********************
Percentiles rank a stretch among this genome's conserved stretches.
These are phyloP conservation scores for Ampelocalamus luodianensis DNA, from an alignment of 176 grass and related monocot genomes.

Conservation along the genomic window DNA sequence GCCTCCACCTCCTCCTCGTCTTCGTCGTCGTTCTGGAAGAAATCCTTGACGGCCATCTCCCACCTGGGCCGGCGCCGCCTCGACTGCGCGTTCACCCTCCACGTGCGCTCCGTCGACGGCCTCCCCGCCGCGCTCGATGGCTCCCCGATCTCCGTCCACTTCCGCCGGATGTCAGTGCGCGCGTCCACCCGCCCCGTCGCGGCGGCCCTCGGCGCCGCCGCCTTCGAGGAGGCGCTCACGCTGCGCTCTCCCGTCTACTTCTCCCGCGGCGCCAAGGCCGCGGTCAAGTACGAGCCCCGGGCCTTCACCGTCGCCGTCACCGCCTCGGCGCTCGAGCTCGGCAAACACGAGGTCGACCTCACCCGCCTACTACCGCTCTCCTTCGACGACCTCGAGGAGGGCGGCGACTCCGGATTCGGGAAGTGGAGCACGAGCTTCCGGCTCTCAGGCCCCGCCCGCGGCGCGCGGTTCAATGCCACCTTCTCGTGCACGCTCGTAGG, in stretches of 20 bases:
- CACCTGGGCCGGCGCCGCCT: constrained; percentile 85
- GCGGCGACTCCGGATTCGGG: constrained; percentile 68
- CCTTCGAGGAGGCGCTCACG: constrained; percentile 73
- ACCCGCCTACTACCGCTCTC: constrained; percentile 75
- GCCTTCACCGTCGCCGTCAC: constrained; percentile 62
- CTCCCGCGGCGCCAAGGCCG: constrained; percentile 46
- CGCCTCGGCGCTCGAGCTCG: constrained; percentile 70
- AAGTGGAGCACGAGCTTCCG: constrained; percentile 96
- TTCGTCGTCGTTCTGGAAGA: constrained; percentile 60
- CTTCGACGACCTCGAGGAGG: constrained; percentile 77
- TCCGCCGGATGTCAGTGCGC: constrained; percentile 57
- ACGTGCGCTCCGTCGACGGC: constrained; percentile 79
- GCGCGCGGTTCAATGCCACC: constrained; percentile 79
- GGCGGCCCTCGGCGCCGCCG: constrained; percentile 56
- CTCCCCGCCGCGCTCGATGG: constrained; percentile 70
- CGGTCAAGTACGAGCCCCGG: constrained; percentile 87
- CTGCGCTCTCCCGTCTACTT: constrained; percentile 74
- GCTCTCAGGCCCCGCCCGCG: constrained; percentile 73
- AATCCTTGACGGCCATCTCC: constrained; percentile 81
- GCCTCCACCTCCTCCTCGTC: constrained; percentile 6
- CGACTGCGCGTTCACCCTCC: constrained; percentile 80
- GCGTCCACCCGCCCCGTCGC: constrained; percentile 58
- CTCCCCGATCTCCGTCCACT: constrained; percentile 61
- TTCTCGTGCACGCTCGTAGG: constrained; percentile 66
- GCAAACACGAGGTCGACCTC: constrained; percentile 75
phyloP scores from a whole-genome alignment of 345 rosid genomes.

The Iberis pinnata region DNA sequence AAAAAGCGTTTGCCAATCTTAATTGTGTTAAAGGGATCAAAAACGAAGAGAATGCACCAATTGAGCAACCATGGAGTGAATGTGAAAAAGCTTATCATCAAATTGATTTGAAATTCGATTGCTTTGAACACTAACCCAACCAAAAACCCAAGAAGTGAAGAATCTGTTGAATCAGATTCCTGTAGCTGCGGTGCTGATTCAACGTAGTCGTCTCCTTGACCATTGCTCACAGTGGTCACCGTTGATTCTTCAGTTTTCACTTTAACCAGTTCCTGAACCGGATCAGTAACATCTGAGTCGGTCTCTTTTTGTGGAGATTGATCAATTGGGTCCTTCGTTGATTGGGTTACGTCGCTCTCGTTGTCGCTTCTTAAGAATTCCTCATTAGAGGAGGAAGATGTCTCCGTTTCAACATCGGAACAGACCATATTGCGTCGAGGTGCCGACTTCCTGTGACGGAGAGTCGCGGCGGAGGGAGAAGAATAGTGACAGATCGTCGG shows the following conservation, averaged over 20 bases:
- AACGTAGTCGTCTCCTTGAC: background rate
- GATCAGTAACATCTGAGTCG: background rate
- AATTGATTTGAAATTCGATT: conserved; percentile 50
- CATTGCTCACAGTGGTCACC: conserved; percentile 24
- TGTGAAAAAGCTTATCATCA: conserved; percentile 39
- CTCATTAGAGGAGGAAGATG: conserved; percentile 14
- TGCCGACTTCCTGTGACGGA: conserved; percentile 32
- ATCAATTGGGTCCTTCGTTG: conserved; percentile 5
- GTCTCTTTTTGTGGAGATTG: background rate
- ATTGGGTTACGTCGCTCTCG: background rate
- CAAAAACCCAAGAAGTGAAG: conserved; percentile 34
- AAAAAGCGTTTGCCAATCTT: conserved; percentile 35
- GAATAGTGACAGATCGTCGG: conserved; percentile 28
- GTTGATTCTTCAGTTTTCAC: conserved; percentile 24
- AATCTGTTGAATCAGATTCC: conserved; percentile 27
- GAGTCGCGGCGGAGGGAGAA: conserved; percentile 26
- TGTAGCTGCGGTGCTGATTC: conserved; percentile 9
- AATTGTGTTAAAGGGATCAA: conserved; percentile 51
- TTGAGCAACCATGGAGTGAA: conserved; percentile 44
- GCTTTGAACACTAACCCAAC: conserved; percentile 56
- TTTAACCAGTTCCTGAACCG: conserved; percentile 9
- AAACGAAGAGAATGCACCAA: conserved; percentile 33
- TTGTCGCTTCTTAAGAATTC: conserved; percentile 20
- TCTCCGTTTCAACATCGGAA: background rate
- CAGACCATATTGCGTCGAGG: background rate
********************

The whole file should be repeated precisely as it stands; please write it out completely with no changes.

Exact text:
Percentiles rank a stretch among this genome's conserved stretches.
These are phyloP conservation scores for Ampelocalamus luodianensis DNA, from an alignment of 176 grass and related monocot genomes.

Conservation along the genomic window DNA sequence GCCTCCACCTCCTCCTCGTCTTCGTCGTCGTTCTGGAAGAAATCCTTGACGGCCATCTCCCACCTGGGCCGGCGCCGCCTCGACTGCGCGTTCACCCTCCACGTGCGCTCCGTCGACGGCCTCCCCGCCGCGCTCGATGGCTCCCCGATCTCCGTCCACTTCCGCCGGATGTCAGTGCGCGCGTCCACCCGCCCCGTCGCGGCGGCCCTCGGCGCCGCCGCCTTCGAGGAGGCGCTCACGCTGCGCTCTCCCGTCTACTTCTCCCGCGGCGCCAAGGCCGCGGTCAAGTACGAGCCCCGGGCCTTCACCGTCGCCGTCACCGCCTCGGCGCTCGAGCTCGGCAAACACGAGGTCGACCTCACCCGCCTACTACCGCTCTCCTTCGACGACCTCGAGGAGGGCGGCGACTCCGGATTCGGGAAGTGGAGCACGAGCTTCCGGCTCTCAGGCCCCGCCCGCGGCGCGCGGTTCAATGCCACCTTCTCGTGCACGCTCGTAGG, in stretches of 20 bases:
- CACCTGGGCCGGCGCCGCCT: constrained; percentile 85
- GCGGCGACTCCGGATTCGGG: constrained; percentile 68
- CCTTCGAGGAGGCGCTCACG: constrained; percentile 73
- ACCCGCCTACTACCGCTCTC: constrained; percentile 75
- GCCTTCACCGTCGCCGTCAC: constrained; percentile 62
- CTCCCGCGGCGCCAAGGCCG: constrained; percentile 46
- CGCCTCGGCGCTCGAGCTCG: constrained; percentile 70
- AAGTGGAGCACGAGCTTCCG: constrained; percentile 96
- TTCGTCGTCGTTCTGGAAGA: constrained; percentile 60
- CTTCGACGACCTCGAGGAGG: constrained; percentile 77
- TCCGCCGGATGTCAGTGCGC: constrained; percentile 57
- ACGTGCGCTCCGTCGACGGC: constrained; percentile 79
- GCGCGCGGTTCAATGCCACC: constrained; percentile 79
- GGCGGCCCTCGGCGCCGCCG: constrained; percentile 56
- CTCCCCGCCGCGCTCGATGG: constrained; percentile 70
- CGGTCAAGTACGAGCCCCGG: constrained; percentile 87
- CTGCGCTCTCCCGTCTACTT: constrained; percentile 74
- GCTCTCAGGCCCCGCCCGCG: constrained; percentile 73
- AATCCTTGACGGCCATCTCC: constrained; percentile 81
- GCCTCCACCTCCTCCTCGTC: constrained; percentile 6
- CGACTGCGCGTTCACCCTCC: constrained; percentile 80
- GCGTCCACCCGCCCCGTCGC: constrained; percentile 58
- CTCCCCGATCTCCGTCCACT: constrained; percentile 61
- TTCTCGTGCACGCTCGTAGG: constrained; percentile 66
- GCAAACACGAGGTCGACCTC: constrained; percentile 75
phyloP scores from a whole-genome alignment of 345 rosid genomes.

The Iberis pinnata region DNA sequence AAAAAGCGTTTGCCAATCTTAATTGTGTTAAAGGGATCAAAAACGAAGAGAATGCACCAATTGAGCAACCATGGAGTGAATGTGAAAAAGCTTATCATCAAATTGATTTGAAATTCGATTGCTTTGAACACTAACCCAACCAAAAACCCAAGAAGTGAAGAATCTGTTGAATCAGATTCCTGTAGCTGCGGTGCTGATTCAACGTAGTCGTCTCCTTGACCATTGCTCACAGTGGTCACCGTTGATTCTTCAGTTTTCACTTTAACCAGTTCCTGAACCGGATCAGTAACATCTGAGTCGGTCTCTTTTTGTGGAGATTGATCAATTGGGTCCTTCGTTGATTGGGTTACGTCGCTCTCGTTGTCGCTTCTTAAGAATTCCTCATTAGAGGAGGAAGATGTCTCCGTTTCAACATCGGAACAGACCATATTGCGTCGAGGTGCCGACTTCCTGTGACGGAGAGTCGCGGCGGAGGGAGAAGAATAGTGACAGATCGTCGG shows the following conservation, averaged over 20 bases:
- AACGTAGTCGTCTCCTTGAC: background rate
- GATCAGTAACATCTGAGTCG: background rate
- AATTGATTTGAAATTCGATT: conserved; percentile 50
- CATTGCTCACAGTGGTCACC: conserved; percentile 24
- TGTGAAAAAGCTTATCATCA: conserved; percentile 39
- CTCATTAGAGGAGGAAGATG: conserved; percentile 14
- TGCCGACTTCCTGTGACGGA: conserved; percentile 32
- ATCAATTGGGTCCTTCGTTG: conserved; percentile 5
- GTCTCTTTTTGTGGAGATTG: background rate
- ATTGGGTTACGTCGCTCTCG: background rate
- CAAAAACCCAAGAAGTGAAG: conserved; percentile 34
- AAAAAGCGTTTGCCAATCTT: conserved; percentile 35
- GAATAGTGACAGATCGTCGG: conserved; percentile 28
- GTTGATTCTTCAGTTTTCAC: conserved; percentile 24
- AATCTGTTGAATCAGATTCC: conserved; percentile 27
- GAGTCGCGGCGGAGGGAGAA: conserved; percentile 26
- TGTAGCTGCGGTGCTGATTC: conserved; percentile 9
- AATTGTGTTAAAGGGATCAA: conserved; percentile 51
- TTGAGCAACCATGGAGTGAA: conserved; percentile 44
- GCTTTGAACACTAACCCAAC: conserved; percentile 56
- TTTAACCAGTTCCTGAACCG: conserved; percentile 9
- AAACGAAGAGAATGCACCAA: conserved; percentile 33
- TTGTCGCTTCTTAAGAATTC: conserved; percentile 20
- TCTCCGTTTCAACATCGGAA: background rate
- CAGACCATATTGCGTCGAGG: background rate